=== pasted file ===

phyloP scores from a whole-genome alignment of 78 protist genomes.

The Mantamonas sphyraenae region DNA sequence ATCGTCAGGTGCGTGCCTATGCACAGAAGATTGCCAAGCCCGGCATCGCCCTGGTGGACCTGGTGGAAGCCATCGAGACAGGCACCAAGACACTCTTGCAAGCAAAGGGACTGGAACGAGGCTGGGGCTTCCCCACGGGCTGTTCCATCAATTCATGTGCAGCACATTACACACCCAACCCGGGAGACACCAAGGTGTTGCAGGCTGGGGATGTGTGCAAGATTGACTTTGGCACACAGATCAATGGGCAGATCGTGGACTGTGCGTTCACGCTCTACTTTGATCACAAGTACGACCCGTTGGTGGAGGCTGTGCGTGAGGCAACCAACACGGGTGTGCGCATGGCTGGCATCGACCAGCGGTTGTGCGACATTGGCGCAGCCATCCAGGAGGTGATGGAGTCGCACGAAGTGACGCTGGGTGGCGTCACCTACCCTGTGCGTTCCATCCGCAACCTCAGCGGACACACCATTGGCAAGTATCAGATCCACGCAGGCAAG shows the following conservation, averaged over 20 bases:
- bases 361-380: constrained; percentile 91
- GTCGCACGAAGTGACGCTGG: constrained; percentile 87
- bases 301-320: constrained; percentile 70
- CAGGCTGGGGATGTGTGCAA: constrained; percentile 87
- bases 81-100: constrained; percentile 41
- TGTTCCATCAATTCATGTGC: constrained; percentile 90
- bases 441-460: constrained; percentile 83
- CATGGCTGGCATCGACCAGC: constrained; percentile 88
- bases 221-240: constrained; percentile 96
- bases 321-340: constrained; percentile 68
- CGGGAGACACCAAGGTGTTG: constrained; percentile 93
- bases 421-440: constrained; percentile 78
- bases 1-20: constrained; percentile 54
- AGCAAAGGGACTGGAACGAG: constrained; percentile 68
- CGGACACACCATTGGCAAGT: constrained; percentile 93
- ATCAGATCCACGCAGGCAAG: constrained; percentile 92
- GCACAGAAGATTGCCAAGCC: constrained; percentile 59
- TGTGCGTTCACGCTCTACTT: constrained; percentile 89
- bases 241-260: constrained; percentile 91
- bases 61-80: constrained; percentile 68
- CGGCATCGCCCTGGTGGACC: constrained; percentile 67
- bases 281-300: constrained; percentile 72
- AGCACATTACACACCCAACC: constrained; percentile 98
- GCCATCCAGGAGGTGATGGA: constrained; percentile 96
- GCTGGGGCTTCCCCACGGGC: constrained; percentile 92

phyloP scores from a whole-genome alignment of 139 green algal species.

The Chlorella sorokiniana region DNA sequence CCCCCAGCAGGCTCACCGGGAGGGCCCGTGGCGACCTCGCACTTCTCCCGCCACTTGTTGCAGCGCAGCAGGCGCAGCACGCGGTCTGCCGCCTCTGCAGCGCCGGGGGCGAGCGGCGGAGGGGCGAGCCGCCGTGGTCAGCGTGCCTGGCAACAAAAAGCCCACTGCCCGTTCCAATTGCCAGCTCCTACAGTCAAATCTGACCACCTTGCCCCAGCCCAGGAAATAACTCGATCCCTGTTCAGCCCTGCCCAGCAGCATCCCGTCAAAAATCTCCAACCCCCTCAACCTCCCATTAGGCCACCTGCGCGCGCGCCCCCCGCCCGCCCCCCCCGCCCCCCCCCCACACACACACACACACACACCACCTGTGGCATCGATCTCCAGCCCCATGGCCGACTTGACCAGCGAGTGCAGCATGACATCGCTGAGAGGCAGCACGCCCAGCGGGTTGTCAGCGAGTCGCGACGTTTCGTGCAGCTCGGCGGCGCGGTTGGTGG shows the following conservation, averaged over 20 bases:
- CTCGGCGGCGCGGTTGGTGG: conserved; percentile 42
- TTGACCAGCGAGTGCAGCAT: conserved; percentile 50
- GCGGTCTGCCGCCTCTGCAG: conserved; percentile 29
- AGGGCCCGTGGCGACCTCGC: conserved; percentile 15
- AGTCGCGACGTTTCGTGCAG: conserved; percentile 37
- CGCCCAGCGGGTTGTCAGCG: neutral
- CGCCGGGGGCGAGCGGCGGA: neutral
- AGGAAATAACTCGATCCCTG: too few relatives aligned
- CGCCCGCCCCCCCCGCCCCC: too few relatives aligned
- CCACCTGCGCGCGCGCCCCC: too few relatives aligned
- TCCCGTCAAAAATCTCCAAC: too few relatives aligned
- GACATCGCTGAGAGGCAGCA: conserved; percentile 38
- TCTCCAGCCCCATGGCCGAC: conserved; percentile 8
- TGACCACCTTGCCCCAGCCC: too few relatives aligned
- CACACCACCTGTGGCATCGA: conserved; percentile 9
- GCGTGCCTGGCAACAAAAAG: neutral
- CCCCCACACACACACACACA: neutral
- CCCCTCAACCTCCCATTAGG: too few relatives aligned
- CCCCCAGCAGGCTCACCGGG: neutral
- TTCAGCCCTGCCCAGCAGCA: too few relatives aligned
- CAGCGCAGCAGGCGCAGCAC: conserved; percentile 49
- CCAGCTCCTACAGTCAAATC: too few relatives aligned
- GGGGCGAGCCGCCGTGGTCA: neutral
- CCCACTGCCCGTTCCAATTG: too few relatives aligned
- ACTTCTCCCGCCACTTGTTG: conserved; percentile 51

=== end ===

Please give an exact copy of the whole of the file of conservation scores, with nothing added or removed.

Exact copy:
phyloP scores from a whole-genome alignment of 78 protist genomes.

The Mantamonas sphyraenae region DNA sequence ATCGTCAGGTGCGTGCCTATGCACAGAAGATTGCCAAGCCCGGCATCGCCCTGGTGGACCTGGTGGAAGCCATCGAGACAGGCACCAAGACACTCTTGCAAGCAAAGGGACTGGAACGAGGCTGGGGCTTCCCCACGGGCTGTTCCATCAATTCATGTGCAGCACATTACACACCCAACCCGGGAGACACCAAGGTGTTGCAGGCTGGGGATGTGTGCAAGATTGACTTTGGCACACAGATCAATGGGCAGATCGTGGACTGTGCGTTCACGCTCTACTTTGATCACAAGTACGACCCGTTGGTGGAGGCTGTGCGTGAGGCAACCAACACGGGTGTGCGCATGGCTGGCATCGACCAGCGGTTGTGCGACATTGGCGCAGCCATCCAGGAGGTGATGGAGTCGCACGAAGTGACGCTGGGTGGCGTCACCTACCCTGTGCGTTCCATCCGCAACCTCAGCGGACACACCATTGGCAAGTATCAGATCCACGCAGGCAAG shows the following conservation, averaged over 20 bases:
- bases 361-380: constrained; percentile 91
- GTCGCACGAAGTGACGCTGG: constrained; percentile 87
- bases 301-320: constrained; percentile 70
- CAGGCTGGGGATGTGTGCAA: constrained; percentile 87
- bases 81-100: constrained; percentile 41
- TGTTCCATCAATTCATGTGC: constrained; percentile 90
- bases 441-460: constrained; percentile 83
- CATGGCTGGCATCGACCAGC: constrained; percentile 88
- bases 221-240: constrained; percentile 96
- bases 321-340: constrained; percentile 68
- CGGGAGACACCAAGGTGTTG: constrained; percentile 93
- bases 421-440: constrained; percentile 78
- bases 1-20: constrained; percentile 54
- AGCAAAGGGACTGGAACGAG: constrained; percentile 68
- CGGACACACCATTGGCAAGT: constrained; percentile 93
- ATCAGATCCACGCAGGCAAG: constrained; percentile 92
- GCACAGAAGATTGCCAAGCC: constrained; percentile 59
- TGTGCGTTCACGCTCTACTT: constrained; percentile 89
- bases 241-260: constrained; percentile 91
- bases 61-80: constrained; percentile 68
- CGGCATCGCCCTGGTGGACC: constrained; percentile 67
- bases 281-300: constrained; percentile 72
- AGCACATTACACACCCAACC: constrained; percentile 98
- GCCATCCAGGAGGTGATGGA: constrained; percentile 96
- GCTGGGGCTTCCCCACGGGC: constrained; percentile 92

phyloP scores from a whole-genome alignment of 139 green algal species.

The Chlorella sorokiniana region DNA sequence CCCCCAGCAGGCTCACCGGGAGGGCCCGTGGCGACCTCGCACTTCTCCCGCCACTTGTTGCAGCGCAGCAGGCGCAGCACGCGGTCTGCCGCCTCTGCAGCGCCGGGGGCGAGCGGCGGAGGGGCGAGCCGCCGTGGTCAGCGTGCCTGGCAACAAAAAGCCCACTGCCCGTTCCAATTGCCAGCTCCTACAGTCAAATCTGACCACCTTGCCCCAGCCCAGGAAATAACTCGATCCCTGTTCAGCCCTGCCCAGCAGCATCCCGTCAAAAATCTCCAACCCCCTCAACCTCCCATTAGGCCACCTGCGCGCGCGCCCCCCGCCCGCCCCCCCCGCCCCCCCCCCACACACACACACACACACACCACCTGTGGCATCGATCTCCAGCCCCATGGCCGACTTGACCAGCGAGTGCAGCATGACATCGCTGAGAGGCAGCACGCCCAGCGGGTTGTCAGCGAGTCGCGACGTTTCGTGCAGCTCGGCGGCGCGGTTGGTGG shows the following conservation, averaged over 20 bases:
- CTCGGCGGCGCGGTTGGTGG: conserved; percentile 42
- TTGACCAGCGAGTGCAGCAT: conserved; percentile 50
- GCGGTCTGCCGCCTCTGCAG: conserved; percentile 29
- AGGGCCCGTGGCGACCTCGC: conserved; percentile 15
- AGTCGCGACGTTTCGTGCAG: conserved; percentile 37
- CGCCCAGCGGGTTGTCAGCG: neutral
- CGCCGGGGGCGAGCGGCGGA: neutral
- AGGAAATAACTCGATCCCTG: too few relatives aligned
- CGCCCGCCCCCCCCGCCCCC: too few relatives aligned
- CCACCTGCGCGCGCGCCCCC: too few relatives aligned
- TCCCGTCAAAAATCTCCAAC: too few relatives aligned
- GACATCGCTGAGAGGCAGCA: conserved; percentile 38
- TCTCCAGCCCCATGGCCGAC: conserved; percentile 8
- TGACCACCTTGCCCCAGCCC: too few relatives aligned
- CACACCACCTGTGGCATCGA: conserved; percentile 9
- GCGTGCCTGGCAACAAAAAG: neutral
- CCCCCACACACACACACACA: neutral
- CCCCTCAACCTCCCATTAGG: too few relatives aligned
- CCCCCAGCAGGCTCACCGGG: neutral
- TTCAGCCCTGCCCAGCAGCA: too few relatives aligned
- CAGCGCAGCAGGCGCAGCAC: conserved; percentile 49
- CCAGCTCCTACAGTCAAATC: too few relatives aligned
- GGGGCGAGCCGCCGTGGTCA: neutral
- CCCACTGCCCGTTCCAATTG: too few relatives aligned
- ACTTCTCCCGCCACTTGTTG: conserved; percentile 51